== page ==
Barron’s Magazine last weekend published its big story on the 2017 stock market outlook.
Once again, all the analysts were in agreement that “this bull market has legs,” as the headline of the article by Vito Racanelli said. That sentiment usually gets market bears excited, since Barron’s cover is used as an unscientific contrarian indicator; basically, believe the opposite of whatever the magazine reports as consensus.
Analysts turned bearish for the first time in several years in a September story on their year-end outlook. They lowered their expectation for the S&P 500, citing election uncertainty and the high valuation reflected in the price/earnings ratio.
However, their outlook at this time last year was accurate. Their average year-end forecast for the benchmark S&P 500 — which was bullish at the time — was 2220. The index closed at 2,258.07 on Friday December 16.
President-elect Donald Trump’s win and the prospects of corporate tax cuts and other reforms have turned sentiment around on Wall Street. The big risk of a market correction in 2017 is if Republicans don’t make progress on their proposals by the middle of the year, especially on tax cuts, Barron’s reported.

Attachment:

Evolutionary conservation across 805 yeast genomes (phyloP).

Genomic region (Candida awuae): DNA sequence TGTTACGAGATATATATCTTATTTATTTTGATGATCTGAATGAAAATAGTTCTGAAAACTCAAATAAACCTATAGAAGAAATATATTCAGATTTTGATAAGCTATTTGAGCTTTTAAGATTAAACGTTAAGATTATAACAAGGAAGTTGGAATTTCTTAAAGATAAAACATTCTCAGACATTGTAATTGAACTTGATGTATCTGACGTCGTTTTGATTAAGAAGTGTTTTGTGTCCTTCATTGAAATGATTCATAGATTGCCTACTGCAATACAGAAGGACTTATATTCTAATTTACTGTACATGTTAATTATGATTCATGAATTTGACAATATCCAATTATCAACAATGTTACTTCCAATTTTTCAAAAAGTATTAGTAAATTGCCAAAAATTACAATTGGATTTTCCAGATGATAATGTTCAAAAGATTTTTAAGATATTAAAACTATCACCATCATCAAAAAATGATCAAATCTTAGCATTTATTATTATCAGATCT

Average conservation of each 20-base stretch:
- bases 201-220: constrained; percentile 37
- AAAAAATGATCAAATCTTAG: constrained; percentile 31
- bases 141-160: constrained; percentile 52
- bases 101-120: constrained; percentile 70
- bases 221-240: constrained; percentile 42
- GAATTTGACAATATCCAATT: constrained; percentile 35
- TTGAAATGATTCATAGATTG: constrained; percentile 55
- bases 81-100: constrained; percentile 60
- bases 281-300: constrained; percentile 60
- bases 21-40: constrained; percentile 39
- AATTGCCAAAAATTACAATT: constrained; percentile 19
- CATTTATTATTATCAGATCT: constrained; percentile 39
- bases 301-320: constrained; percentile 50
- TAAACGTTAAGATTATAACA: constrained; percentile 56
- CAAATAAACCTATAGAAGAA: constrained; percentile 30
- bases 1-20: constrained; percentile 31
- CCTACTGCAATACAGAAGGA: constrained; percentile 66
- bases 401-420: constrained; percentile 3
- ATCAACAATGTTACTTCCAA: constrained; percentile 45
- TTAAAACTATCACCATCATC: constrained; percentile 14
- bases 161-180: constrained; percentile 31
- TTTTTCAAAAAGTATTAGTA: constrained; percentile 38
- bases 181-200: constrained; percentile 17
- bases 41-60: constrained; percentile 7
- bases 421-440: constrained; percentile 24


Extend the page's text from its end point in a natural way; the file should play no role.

The strategists estimate S&P 500 earnings growth by 7% to $127 next year. Many had not factored in the impact of Trump’s proposals in that forecast.
They will continue to watch how the Federal Reserve responds to changes in the economy. The Fed last week raised its longer-term expectation for interest rates for the first time since it started publishing the projection in 2012. Higher rates should help the financial sector, the favourite for 2017 among strategists surveyed by Barron’s.
It seems everyone and their cousin is bullish right now. Yet, there are grumbles that the post-election rally may be overdone, especially in stocks that would benefit from higher infrastructure spending. That’s partly because the Republican party is usually wary of spiking the government deficit, so there’s a big question mark on the extent to which that would be allowed to happen.
And as we highlighted over the weekend, recent options-market activity shows that few in the market are hedging for the downside. Even if Barron’s contrarian indicator won’t do it, some strategists are worried for other reasons.